The Clifton Center was one of the three winners. (Courtesy Clifton Center)
The Clifton Center was one of the three winners. (Courtesy Clifton Center)
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Three Louisville nonprofit arts organizations were among 1,023 nationally to earn funding from the National Endowment for the Arts (NEA), the federal agency announced last week. The grants, totaling over $74 million nationally, are part of the NEA’s Art Works and State & Regional Partnerships programs.

Louisville’s grants go to:

Clifton Center
$15,000

According to the NEA:

To support Louisville Heritage Project. The center will present a series of concerts featuring cultural traditions from the U.S. and around the world. Community engagement activities such as in-school performances, film screenings, and lectures will complement the concerts. Performers may include NEA National Heritage Fellows Eddie Pennington, the Holmes Brothers, and Michael Doucet.

Kentucky Center for the Arts
$15,000

According to the NEA:

To support Integration of the Arts and Literacy. The project is a professional development program for arts teachers and teachers of literacy, reading, and English language arts from rural, urban, and suburban Kentucky schools. Teachers will learn to integrate music, dance, drama, and visual arts with creative writing and interactive storytelling based on children’s books. Books will be selected based on the potential for integration with the arts. The strategies learned will provide pathways for teachers and their students to create their own works of art inspired by the children’s literature.

University of Louisville
$15,000

According to the NEA:

To support a study of the relationship between theater engagement and self-reported levels of psychosocial well-being among older patrons of the Actors Theatre of Louisville. The researchers will conduct a cross-sectional survey of adult audiences and a focus group of audience members aged 60 years and older. A third component of the study involves tracking a cohort of older subscribers for two theatrical seasons, to learn whether they experience gains in positive affect from pre- to post-performance, and whether those gains predict psychological “flourishing” among older subscribers.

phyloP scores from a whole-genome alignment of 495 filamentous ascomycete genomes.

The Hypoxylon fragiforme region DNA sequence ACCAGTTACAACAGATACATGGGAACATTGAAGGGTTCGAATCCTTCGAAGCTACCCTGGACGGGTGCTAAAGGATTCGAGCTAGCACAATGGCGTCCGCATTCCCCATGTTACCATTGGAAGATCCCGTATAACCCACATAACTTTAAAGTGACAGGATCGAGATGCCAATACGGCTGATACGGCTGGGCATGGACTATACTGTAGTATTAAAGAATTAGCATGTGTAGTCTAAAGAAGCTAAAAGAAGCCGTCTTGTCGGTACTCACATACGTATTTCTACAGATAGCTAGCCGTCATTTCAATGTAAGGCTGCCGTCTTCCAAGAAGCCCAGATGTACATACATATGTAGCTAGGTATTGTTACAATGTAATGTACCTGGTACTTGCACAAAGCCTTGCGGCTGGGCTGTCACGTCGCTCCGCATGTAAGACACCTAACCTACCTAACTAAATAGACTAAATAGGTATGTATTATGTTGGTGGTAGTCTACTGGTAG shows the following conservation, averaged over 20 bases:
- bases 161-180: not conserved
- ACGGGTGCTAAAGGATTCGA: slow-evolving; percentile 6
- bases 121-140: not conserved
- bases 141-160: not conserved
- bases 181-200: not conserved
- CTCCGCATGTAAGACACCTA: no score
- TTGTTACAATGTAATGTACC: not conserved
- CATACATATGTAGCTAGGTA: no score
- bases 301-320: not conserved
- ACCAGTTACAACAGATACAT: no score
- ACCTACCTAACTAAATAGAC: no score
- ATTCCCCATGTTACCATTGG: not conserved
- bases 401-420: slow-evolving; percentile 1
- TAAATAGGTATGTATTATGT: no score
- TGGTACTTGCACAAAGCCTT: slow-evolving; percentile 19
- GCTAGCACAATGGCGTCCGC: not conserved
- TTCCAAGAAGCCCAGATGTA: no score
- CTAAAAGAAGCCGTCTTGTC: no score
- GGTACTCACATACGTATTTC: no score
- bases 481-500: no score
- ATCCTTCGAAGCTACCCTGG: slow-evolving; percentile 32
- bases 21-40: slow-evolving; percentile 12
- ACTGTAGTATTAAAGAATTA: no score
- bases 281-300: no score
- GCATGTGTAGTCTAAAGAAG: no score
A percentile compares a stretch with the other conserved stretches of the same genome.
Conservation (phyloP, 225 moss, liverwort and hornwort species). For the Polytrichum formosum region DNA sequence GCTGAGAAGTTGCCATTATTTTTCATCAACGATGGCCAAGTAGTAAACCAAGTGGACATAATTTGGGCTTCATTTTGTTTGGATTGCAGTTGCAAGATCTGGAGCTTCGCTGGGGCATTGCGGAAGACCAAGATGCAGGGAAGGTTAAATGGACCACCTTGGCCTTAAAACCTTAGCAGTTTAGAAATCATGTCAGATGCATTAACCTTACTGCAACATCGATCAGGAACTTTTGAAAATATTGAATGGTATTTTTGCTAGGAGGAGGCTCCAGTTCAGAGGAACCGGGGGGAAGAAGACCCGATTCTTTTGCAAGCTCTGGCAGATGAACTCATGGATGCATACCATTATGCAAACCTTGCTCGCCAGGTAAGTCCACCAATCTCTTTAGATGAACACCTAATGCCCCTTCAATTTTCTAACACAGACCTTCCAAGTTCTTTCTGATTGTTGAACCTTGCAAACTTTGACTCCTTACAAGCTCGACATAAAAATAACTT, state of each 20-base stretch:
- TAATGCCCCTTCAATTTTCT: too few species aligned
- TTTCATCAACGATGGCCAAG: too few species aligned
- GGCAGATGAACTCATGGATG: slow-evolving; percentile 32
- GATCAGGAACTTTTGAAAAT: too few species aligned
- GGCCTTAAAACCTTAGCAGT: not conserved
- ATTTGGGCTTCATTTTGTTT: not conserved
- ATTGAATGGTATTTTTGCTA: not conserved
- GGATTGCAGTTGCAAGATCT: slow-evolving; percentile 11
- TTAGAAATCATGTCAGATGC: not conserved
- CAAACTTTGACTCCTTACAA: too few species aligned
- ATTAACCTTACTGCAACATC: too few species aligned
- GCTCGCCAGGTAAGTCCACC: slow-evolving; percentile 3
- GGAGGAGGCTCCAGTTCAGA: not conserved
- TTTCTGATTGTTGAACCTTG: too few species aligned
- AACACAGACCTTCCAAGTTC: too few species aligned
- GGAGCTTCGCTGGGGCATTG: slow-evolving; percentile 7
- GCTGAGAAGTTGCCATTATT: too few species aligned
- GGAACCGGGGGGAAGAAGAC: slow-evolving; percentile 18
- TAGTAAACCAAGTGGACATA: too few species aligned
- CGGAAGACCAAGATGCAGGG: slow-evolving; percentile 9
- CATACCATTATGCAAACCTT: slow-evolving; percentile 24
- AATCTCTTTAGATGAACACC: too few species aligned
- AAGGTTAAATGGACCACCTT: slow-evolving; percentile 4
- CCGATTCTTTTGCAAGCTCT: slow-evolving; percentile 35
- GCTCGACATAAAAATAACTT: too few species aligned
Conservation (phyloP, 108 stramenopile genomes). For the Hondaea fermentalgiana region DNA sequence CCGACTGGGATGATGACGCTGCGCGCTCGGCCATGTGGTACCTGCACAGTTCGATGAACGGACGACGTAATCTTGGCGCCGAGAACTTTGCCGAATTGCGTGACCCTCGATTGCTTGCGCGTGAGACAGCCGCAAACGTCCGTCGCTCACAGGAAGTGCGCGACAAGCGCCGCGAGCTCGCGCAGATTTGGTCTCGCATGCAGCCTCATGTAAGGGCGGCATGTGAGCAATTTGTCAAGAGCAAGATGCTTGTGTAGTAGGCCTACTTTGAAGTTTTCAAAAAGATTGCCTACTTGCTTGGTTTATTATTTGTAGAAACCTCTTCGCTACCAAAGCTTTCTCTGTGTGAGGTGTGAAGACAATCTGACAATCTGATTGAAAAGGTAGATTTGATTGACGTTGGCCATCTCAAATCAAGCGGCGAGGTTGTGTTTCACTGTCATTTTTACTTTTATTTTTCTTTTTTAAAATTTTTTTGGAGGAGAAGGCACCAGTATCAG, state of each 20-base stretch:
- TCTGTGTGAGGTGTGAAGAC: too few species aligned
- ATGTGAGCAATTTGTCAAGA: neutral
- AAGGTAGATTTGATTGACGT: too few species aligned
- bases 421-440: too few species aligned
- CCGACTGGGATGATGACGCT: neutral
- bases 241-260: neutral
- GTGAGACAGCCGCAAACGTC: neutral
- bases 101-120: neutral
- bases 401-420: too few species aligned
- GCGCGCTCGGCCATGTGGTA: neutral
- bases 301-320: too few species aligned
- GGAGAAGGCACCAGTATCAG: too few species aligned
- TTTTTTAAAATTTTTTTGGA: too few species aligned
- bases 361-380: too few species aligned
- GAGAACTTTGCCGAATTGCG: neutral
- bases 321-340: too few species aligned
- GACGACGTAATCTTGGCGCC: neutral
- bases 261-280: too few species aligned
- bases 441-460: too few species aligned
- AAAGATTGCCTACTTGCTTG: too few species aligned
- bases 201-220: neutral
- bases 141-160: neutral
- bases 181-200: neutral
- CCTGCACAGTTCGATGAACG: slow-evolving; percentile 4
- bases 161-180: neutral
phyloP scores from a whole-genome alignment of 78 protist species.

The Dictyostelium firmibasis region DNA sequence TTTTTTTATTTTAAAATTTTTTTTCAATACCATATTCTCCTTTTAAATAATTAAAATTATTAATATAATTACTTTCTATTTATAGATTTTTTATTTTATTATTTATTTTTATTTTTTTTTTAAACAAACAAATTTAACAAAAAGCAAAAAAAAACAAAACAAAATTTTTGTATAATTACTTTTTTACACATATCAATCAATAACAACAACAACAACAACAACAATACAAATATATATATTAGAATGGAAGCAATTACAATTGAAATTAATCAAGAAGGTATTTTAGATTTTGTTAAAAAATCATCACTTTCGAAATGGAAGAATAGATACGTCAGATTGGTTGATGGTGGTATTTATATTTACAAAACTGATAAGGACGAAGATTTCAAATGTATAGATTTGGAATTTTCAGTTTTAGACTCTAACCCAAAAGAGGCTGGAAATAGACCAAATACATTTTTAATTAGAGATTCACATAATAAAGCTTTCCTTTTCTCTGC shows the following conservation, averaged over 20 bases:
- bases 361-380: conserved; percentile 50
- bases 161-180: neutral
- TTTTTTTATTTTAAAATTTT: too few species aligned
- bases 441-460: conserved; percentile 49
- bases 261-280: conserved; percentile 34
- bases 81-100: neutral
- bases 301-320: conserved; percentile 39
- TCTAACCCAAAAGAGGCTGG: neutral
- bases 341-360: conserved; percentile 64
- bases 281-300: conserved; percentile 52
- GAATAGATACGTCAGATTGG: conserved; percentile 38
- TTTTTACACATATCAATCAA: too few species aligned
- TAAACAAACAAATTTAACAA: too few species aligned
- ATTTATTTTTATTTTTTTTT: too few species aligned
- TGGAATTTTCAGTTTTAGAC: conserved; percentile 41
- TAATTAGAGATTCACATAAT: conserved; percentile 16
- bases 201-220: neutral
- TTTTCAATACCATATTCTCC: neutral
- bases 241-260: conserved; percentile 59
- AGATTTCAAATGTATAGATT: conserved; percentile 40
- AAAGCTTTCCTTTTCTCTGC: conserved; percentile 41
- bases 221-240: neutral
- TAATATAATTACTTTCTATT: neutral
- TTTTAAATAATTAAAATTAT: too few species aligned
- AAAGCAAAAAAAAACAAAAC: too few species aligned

But is Louisville leaving money on the table? There’s significant opportunity for others in Louisville to nab some of this federal funding. For instance, New Orleans had 15 funded groups, Nashville had 10, and Indianapolis had 8 groups receive funding. We know Louisville has the high-caliber sorts of arts organizations that could benefit from these funds, so mark your calendars for upcoming grant application deadlines.

View the full list of grants here.

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Branden Klayko

Founder and Editor at Broken Sidewalk
Branden founded Broken Sidewalk in 2008 while practicing architecture in Louisville. He continued the site for seven years while living in New York City, returning to Louisville in 2016. Branden is a graduate of the College of Architecture at Washington University in St. Louis, and has covered architecture, design, and urbanism for The Architect's Newspaper, Designers & Books, Inhabitat, and the American Institute of Architects.
Branden Klayko

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